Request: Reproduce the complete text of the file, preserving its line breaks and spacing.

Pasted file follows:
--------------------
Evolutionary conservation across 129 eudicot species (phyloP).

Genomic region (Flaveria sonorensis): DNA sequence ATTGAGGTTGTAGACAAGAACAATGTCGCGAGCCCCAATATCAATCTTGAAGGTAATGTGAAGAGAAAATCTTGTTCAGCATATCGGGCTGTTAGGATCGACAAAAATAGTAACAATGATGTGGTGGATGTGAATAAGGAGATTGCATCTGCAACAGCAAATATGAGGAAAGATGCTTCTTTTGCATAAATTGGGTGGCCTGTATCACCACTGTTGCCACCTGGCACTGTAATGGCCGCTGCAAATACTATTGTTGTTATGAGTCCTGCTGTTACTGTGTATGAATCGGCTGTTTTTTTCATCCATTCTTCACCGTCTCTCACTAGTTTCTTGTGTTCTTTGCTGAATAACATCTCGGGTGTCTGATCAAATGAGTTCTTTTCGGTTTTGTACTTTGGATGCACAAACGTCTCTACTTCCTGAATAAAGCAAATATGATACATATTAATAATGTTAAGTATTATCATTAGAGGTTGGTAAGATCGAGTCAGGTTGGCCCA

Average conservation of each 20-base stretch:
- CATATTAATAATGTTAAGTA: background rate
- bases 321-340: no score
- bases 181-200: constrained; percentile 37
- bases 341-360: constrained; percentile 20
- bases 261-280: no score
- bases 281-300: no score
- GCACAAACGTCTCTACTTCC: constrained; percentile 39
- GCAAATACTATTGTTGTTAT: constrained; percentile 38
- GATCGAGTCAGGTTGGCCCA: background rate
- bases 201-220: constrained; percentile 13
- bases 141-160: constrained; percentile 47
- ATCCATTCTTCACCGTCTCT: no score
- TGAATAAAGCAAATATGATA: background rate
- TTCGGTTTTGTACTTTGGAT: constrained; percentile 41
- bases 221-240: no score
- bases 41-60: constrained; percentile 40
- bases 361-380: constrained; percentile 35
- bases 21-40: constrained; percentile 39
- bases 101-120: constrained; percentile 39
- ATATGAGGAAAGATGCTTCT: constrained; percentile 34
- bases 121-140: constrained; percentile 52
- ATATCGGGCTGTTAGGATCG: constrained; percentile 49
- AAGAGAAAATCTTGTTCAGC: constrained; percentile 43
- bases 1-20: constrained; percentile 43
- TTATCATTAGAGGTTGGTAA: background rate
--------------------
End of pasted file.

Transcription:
Evolutionary conservation across 129 eudicot species (phyloP).

Genomic region (Flaveria sonorensis): DNA sequence ATTGAGGTTGTAGACAAGAACAATGTCGCGAGCCCCAATATCAATCTTGAAGGTAATGTGAAGAGAAAATCTTGTTCAGCATATCGGGCTGTTAGGATCGACAAAAATAGTAACAATGATGTGGTGGATGTGAATAAGGAGATTGCATCTGCAACAGCAAATATGAGGAAAGATGCTTCTTTTGCATAAATTGGGTGGCCTGTATCACCACTGTTGCCACCTGGCACTGTAATGGCCGCTGCAAATACTATTGTTGTTATGAGTCCTGCTGTTACTGTGTATGAATCGGCTGTTTTTTTCATCCATTCTTCACCGTCTCTCACTAGTTTCTTGTGTTCTTTGCTGAATAACATCTCGGGTGTCTGATCAAATGAGTTCTTTTCGGTTTTGTACTTTGGATGCACAAACGTCTCTACTTCCTGAATAAAGCAAATATGATACATATTAATAATGTTAAGTATTATCATTAGAGGTTGGTAAGATCGAGTCAGGTTGGCCCA

Average conservation of each 20-base stretch:
- CATATTAATAATGTTAAGTA: background rate
- bases 321-340: no score
- bases 181-200: constrained; percentile 37
- bases 341-360: constrained; percentile 20
- bases 261-280: no score
- bases 281-300: no score
- GCACAAACGTCTCTACTTCC: constrained; percentile 39
- GCAAATACTATTGTTGTTAT: constrained; percentile 38
- GATCGAGTCAGGTTGGCCCA: background rate
- bases 201-220: constrained; percentile 13
- bases 141-160: constrained; percentile 47
- ATCCATTCTTCACCGTCTCT: no score
- TGAATAAAGCAAATATGATA: background rate
- TTCGGTTTTGTACTTTGGAT: constrained; percentile 41
- bases 221-240: no score
- bases 41-60: constrained; percentile 40
- bases 361-380: constrained; percentile 35
- bases 21-40: constrained; percentile 39
- bases 101-120: constrained; percentile 39
- ATATGAGGAAAGATGCTTCT: constrained; percentile 34
- bases 121-140: constrained; percentile 52
- ATATCGGGCTGTTAGGATCG: constrained; percentile 49
- AAGAGAAAATCTTGTTCAGC: constrained; percentile 43
- bases 1-20: constrained; percentile 43
- TTATCATTAGAGGTTGGTAA: background rate